One important thing before getting to a conclusion: what kind of revolution the Internet brought to the world? People were able to communicate before. They could use phone and send letters to each other. They could read newspapers and samizdat. They could listen to the music, watch TV… And even run satellite videoconferences. The Internet has been evolution, not revolution: it accelerated, improved, perfected the way people communicate and broadcast their messages, as well as broadened the audience involved to communication. But apart from that? In the 1930th, people really believed that appearance of TV would change the world. Did it? Yes, in some way it did, but not too much. People became more informed and that would influence their decisions, but soon TV became mostly entertainment and brainwashing tool.

    A major advantage of the Internet was that it helped remove barriers for those who were unable to communicate and spread their messages: introverts, hesitant people, etc. Real people leaders were always able to find their ways to broadcast their messages and influence minds of large social groups without optic fibers.

    The Internet broadens and amplifies, but does not radically change. But there might be a real danger (perhaps, but perhaps not) if the Internet becomes the only communication and broadcasting channel and in the same form as it is now: then the effect described might happen – people will be locked within their opinion preference circles and might aggressively react to or neglect at all opposite opinions. But doesn’t this happen today in the “offline” world? So my opinion that it does not depend on the Internet, or TV, or radio but on people. Therefore the effect of segregation (as well as integration) will certainly be boosted by the Internet, but I think it won’t be too significant to change the way societies live and act; or the effect of integration will bring things to equilibrium.

  10. John Gauntt

    I agree with the general premis and ask, what is the difference between Internet and all previous information technology platforms? The catechism we teach about the printing press was that it revolutionized the diffusion of thought and effectively broke the back of ecclesiastical monopoly on knowledge in the West. Less commented upon was its use for printing virulent anti-Catholic or anti-Protestant tracts that fanned religious hatred and wars. Hitler’s use of cinema to spread anti-Jewish bile, Hollywood’s wholesale plunge into racist anti-Japanese propaganda, the ediface of “Socialist Realism” that ran the gamut of print, television, and art, or Al-Quaeda’s mastery of web video testify to the general amorality of technical platforms for making us “good”. The Internet is no different than those other platforms. Indeed, I don’t find the tribal nature of the Internet disturbing in the least because for every monstrous use of it there is some kid on a lonely North Dakota plain who finds a tribe where he can belong. For the vast majority of our history, the tyranny of the physical neighborhood has defined those who “fit in” from those who don’t. I’m confident that overall, there is enough of a balance of tribes at the system level. What I find TEDIOUS is the continued hand wringing of elites over the fact that this democratic technical platform is being used democratically by geniuses and cranks in near equal measure. The fact that there are some truly bad people in this world who want to use this technology for truly bad ends does not take away from the fundamental fact that if not Internet, it would have been something else. Tribalism is older than the pyramids and focusing excessively on a standards-driven system of Internetworking takes away from the far more important task of countering ideas with ideas, rather than complaining about how triablists can reach each other quicker over Internet than the traditional telephone.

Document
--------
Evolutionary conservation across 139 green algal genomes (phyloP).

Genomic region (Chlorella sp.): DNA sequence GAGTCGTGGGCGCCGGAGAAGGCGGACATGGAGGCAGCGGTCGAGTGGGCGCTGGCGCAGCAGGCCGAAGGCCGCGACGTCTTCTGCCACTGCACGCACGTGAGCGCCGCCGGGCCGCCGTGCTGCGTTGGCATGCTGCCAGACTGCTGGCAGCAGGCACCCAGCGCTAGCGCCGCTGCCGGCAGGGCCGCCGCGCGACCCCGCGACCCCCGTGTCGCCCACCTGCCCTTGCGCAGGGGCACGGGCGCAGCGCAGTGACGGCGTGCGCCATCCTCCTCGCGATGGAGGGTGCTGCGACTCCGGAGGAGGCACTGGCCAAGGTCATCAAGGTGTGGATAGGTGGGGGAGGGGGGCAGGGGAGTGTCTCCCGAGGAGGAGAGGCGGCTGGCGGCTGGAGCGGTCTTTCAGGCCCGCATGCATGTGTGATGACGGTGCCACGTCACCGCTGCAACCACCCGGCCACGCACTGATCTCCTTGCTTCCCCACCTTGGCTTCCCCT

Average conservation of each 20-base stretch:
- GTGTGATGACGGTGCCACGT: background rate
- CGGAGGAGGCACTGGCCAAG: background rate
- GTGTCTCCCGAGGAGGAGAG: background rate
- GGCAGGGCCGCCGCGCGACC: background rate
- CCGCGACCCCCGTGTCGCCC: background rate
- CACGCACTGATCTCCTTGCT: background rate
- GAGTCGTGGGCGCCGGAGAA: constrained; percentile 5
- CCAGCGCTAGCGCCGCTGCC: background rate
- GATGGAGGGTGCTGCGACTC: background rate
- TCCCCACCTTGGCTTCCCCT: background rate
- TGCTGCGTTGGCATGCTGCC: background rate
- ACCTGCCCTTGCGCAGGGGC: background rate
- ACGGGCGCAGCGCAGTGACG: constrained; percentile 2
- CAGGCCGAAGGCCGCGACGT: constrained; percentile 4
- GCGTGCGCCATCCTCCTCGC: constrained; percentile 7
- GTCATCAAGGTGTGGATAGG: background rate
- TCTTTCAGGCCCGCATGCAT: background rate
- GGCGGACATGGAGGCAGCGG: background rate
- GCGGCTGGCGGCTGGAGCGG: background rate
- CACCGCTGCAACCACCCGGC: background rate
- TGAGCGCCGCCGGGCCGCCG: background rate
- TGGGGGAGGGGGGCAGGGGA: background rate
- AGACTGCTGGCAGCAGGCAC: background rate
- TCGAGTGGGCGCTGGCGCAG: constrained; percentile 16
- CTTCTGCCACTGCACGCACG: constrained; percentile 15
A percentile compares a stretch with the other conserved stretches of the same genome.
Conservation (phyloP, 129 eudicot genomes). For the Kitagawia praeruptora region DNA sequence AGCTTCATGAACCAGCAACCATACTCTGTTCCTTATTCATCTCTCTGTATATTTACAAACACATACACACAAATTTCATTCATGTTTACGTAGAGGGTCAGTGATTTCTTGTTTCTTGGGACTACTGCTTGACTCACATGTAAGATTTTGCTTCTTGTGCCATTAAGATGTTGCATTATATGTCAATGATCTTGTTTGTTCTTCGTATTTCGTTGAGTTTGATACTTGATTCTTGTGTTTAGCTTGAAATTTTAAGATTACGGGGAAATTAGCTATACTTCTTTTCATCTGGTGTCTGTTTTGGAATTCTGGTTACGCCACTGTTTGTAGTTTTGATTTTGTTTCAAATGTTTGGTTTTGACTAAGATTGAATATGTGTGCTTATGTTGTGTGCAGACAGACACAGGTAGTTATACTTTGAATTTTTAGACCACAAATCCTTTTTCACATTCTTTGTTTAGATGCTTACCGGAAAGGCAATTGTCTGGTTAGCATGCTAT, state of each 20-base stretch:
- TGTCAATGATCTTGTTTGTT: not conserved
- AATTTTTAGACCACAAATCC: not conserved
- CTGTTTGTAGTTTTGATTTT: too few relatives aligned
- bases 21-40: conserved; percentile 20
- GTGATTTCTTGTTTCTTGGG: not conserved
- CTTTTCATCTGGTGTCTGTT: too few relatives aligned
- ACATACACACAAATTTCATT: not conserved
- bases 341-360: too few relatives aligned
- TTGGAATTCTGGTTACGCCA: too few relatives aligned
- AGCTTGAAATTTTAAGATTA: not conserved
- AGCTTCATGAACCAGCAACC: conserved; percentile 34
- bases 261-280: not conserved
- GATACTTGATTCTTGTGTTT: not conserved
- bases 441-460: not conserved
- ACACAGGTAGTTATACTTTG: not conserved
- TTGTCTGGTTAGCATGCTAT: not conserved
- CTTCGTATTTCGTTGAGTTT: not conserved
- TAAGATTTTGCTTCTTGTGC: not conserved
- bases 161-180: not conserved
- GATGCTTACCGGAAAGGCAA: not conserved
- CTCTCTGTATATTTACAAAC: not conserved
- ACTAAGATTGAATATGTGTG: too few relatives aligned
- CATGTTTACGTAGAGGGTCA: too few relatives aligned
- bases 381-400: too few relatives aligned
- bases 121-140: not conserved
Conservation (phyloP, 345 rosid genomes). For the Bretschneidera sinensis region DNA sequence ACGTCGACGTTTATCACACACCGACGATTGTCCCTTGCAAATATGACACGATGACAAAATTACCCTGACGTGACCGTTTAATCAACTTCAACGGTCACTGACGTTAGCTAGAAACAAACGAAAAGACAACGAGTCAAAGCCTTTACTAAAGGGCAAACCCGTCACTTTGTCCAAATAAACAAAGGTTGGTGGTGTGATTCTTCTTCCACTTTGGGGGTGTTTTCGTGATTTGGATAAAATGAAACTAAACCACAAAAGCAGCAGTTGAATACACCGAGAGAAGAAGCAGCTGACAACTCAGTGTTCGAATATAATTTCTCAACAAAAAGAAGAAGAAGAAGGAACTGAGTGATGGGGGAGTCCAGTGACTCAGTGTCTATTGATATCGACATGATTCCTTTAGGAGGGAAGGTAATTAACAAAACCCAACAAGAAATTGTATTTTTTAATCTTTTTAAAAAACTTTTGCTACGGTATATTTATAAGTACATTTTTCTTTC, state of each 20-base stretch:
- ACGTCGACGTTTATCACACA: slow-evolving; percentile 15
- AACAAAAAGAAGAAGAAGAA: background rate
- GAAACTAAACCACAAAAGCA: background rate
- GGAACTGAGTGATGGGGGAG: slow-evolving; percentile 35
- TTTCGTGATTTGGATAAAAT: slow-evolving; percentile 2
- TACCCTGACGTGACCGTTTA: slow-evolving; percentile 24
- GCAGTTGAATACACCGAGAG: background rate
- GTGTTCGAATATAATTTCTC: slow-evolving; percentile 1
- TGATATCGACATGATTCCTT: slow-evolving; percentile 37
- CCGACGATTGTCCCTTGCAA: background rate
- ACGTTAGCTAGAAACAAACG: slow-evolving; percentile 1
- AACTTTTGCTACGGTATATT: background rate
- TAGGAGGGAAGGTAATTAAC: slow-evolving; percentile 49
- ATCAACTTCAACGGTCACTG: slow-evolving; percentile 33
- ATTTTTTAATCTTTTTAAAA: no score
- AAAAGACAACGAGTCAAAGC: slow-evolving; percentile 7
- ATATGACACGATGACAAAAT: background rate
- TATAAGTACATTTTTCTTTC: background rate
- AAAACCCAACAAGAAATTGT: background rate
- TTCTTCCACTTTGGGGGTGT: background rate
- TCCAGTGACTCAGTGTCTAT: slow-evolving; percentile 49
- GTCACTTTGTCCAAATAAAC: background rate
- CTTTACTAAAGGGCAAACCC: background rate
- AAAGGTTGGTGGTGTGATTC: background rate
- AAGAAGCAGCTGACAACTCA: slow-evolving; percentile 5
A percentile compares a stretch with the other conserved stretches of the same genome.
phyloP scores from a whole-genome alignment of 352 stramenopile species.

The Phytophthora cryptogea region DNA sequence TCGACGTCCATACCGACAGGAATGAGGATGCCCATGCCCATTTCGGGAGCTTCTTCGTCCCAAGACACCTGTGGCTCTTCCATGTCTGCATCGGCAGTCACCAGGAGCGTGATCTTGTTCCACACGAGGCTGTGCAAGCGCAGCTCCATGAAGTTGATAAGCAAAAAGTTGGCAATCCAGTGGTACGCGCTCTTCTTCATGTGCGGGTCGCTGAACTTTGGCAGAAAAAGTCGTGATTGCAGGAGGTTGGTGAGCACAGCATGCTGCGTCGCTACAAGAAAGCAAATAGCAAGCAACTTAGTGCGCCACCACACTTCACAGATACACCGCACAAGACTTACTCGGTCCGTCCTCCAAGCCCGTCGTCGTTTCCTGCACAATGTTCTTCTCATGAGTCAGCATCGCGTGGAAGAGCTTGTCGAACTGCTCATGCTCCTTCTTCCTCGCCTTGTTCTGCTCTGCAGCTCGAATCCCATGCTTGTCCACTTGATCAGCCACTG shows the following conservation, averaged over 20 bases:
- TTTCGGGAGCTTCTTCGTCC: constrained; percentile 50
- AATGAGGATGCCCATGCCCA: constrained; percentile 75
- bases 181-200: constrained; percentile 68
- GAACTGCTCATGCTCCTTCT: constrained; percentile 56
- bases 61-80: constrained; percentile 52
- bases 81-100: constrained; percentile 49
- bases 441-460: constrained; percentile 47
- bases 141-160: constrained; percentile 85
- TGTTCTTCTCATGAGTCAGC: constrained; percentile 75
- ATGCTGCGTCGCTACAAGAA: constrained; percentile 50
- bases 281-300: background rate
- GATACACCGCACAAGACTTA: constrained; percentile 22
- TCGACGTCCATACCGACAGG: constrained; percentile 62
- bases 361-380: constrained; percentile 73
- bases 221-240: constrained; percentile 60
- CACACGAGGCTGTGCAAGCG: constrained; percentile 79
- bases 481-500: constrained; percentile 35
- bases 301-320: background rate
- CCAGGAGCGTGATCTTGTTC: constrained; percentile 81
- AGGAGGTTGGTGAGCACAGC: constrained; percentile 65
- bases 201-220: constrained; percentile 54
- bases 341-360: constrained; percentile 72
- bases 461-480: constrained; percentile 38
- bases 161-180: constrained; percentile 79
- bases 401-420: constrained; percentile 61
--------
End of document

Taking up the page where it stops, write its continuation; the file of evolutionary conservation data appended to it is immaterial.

11. Christian Pecaut

    Solving problems of human harm is what technology and the internet do NOT have.

    They serve primarily those who have, whatever their whims are — whether knowledge or porn.

    The problem, as I see it, is making SOLVING the central high-level organizing principle of the entire network.

    At the moment, it’s central purpose is extracting as much profit as possible, while doing nice “infinite expansion” type advancements. (i.e. search)

    The problem is that engineers, mostly, only know how to serve their bosses — that’s the heirarchical environment of the schools that taught them their skills, and the companies they work in.

    We need to have our FIRST priority on the people who are suffering — and solving, with these great resources, our information – architectural goal.

    I think the main obstacle to the big boys of tech financce capital figuring this out is political.

    Basically the GOP is running the society on the basis of a massive deception, which all the engineers, CEOs, and finance capital mavens buy and support.

    This keeps their “innovations” within the realm of consumer capitalism.

    Here’s the political solution:

    I have the technical one too — if I could find someone to work with me to make it.

  12. Josh

    Personally, I don’t like using the word ‘tribe’ in a negatively connotated context, because I see it as a positive social order. I too regard the internet as being made up of many tribes, and even as being a tribe in itself, in the sense that it allows social interactions that have their own social codes, giving the individual the ability to express what they like within their shared personal boundaries. People who communicate on the internet do not undergo “social contracts”. The internet also allows for cultural and material exchanges outside of government systems and regulations. The value of material things, on sites such as ebay, is determined by individuals and not by societal rules. Stories, Music and Ideas become shared with a feeling of community on sites like myspace, not whored out as the bitches of copyright and capitalism. And all this is trickling out from the virtual space and filling in the gaps of the West’s cultural void.